TFN Blog: To See Ourselves as Others See Us

In this months Third Force News problem page, ACOSVO Business Manager Andy Dey shares everything there is to know about staff appraisals


“Our organisation is unsure about staff appraisals and is considering running an appraisal process for the first time, but we don’t know where to start!  What should we be looking at when planning staff appraisals?”


According to the Chartered Institute of Personnel and Development (CIPD) 87% of employers use an annual appraisal; 27% do it twice a year; and 10% more than that.  


Appraisals shouldn’t be a daunting task, they should be a two-way conversation between a staff member and their manager, a dedicated space in the diary to talk, celebrate achievements, discuss any pressing issues, set goals and look at development opportunities for the coming year. Training on how to conduct appraisals (as part of supervising / managing people development) is highly recommended.


Staff often worry about negative feedback however if management is operating correctly, and keeping staff informed throughout the year, constructive criticism should only be a small part of an appraisal process. Of course, this doesn’t mean it should be shied away from, and avoiding performance issues ultimately decreases morale, credibility of management, and an organisation’s effectiveness in the long run.     


Appraisals also work best if a process is used which allows both appraiser and appraisee to set down the areas for discussion in advance.


Utilising the guidelines for performance reviews from CIPD detailed below should mean you are well on your way to an effective appraisal process that benefits both the organisation and the whole staff team.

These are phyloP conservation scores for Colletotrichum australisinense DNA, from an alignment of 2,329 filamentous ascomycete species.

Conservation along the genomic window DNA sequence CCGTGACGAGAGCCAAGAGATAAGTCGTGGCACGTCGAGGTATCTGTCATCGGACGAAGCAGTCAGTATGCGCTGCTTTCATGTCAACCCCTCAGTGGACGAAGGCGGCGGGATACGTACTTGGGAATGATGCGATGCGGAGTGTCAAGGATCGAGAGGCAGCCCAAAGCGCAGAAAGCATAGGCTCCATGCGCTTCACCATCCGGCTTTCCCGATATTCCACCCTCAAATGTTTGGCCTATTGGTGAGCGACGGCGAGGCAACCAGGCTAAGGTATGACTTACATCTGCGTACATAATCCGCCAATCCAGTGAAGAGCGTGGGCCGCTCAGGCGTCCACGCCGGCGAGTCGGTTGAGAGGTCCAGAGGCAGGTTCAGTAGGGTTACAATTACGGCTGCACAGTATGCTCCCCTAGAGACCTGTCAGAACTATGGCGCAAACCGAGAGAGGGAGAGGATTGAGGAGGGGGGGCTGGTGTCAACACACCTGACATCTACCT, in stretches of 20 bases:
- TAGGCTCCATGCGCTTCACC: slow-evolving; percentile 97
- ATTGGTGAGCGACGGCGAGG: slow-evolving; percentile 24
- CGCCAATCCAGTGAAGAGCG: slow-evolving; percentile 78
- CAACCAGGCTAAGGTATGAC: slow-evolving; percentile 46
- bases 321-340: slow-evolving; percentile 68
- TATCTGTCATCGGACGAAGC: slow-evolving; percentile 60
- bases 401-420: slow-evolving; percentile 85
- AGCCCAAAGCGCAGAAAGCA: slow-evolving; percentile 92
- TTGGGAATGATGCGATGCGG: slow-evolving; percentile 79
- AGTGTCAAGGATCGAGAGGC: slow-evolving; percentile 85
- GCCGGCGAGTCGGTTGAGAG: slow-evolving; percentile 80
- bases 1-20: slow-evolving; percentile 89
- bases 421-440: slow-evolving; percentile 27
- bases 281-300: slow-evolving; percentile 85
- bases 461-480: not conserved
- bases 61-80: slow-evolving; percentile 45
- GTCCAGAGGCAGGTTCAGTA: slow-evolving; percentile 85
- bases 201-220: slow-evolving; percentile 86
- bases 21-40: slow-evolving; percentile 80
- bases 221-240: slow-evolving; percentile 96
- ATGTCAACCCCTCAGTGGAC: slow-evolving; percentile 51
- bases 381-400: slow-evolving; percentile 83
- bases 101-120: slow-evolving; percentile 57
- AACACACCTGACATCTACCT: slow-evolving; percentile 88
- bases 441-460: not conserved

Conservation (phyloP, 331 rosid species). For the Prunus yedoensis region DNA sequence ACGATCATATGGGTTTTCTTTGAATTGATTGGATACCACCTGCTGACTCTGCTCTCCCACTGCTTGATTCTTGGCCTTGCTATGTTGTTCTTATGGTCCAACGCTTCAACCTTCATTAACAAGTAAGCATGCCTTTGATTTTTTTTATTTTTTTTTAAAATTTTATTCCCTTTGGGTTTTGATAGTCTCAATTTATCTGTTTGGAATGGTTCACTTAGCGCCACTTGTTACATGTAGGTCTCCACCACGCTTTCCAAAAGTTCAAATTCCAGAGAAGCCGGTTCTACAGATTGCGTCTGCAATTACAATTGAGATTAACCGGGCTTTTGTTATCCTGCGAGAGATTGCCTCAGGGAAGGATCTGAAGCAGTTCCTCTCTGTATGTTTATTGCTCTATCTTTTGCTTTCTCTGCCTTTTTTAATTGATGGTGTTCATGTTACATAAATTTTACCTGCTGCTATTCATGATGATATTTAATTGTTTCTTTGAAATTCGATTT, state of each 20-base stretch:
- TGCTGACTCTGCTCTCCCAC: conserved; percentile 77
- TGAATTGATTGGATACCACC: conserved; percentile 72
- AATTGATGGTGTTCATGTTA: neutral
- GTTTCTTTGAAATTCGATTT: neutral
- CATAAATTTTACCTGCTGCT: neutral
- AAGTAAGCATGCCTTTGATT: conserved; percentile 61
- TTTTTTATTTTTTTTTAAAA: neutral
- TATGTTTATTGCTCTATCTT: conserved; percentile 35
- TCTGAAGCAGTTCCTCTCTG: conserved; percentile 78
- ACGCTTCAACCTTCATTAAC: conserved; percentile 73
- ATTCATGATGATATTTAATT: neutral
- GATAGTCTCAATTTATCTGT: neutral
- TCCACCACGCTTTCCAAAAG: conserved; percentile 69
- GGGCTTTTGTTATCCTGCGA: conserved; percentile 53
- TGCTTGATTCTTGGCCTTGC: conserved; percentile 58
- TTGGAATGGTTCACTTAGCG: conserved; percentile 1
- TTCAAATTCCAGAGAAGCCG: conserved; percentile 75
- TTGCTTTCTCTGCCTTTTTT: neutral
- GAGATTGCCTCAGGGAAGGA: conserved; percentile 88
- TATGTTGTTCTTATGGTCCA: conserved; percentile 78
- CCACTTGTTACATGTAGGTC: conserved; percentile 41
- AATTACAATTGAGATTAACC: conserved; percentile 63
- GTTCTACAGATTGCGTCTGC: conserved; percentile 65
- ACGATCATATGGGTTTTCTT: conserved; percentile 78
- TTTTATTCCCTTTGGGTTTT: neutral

Guidelines for conducting performance appraisals

  1. Design a valid performance review process

  • Job related, based on job description (JD); not biased; performed by people who have knowledge of person/job/training; clearly described in a personnel policy 

  1. Design a standard form for performance appraisals

  • Include employee name, date of review, time interval discussed, performance dimensions (JD, goals, skills) 

  1. Schedule first performance review six months after an employee starts employment

  • Schedule another 6 months later, and then annually 

  1. Initiate the performance review process and upcoming meeting

  •  Tell employee;  remind what’s involved; schedule at least 2 weeks in advance  

  1. Have employee suggest any updates to JD and provide written input to the appraisal

  •  Have employee record their input concurrent to your own on their own sheets; exchange written feedback at review meeting; be familiar with appraisal procedure 

  1. Document your input – reference the JD and performance goals

  •  Have enough contact to be making valid judgements; don’t comment on race, sex, religion, nationality or disability; record major accomplishments, exhibited strengths and weaknesses; suggest actions/training/development to improve performance; use examples of behaviours where you can – avoid hearsay; address behaviours, not characteristics of personalities 

  1. Hold the performance review meeting

  •  State goals of exchanging feedback/action plans; let employee give their input; discuss areas where you disagree; avoid defensiveness – admitting how you feel at present time helps; avoid terms such as “always”, “never” etc; be supportive; end meeting on positive note  

  1. Update and finalise the performance appraisal form

  •  Add any agreed-to commentary, if employee wants to attach written input they should be able to do so; both sign form;  review actions every few months - usually during one-on-one meetings 

  1. Nothing should be surprising to the employee during the appraisal meeting

  • Any performance issues should be addressed as they occur – nothing should be a surprise to employee at appraisal meeting; it is OK to mention issues as long as employee has heard them before.   


Good luck!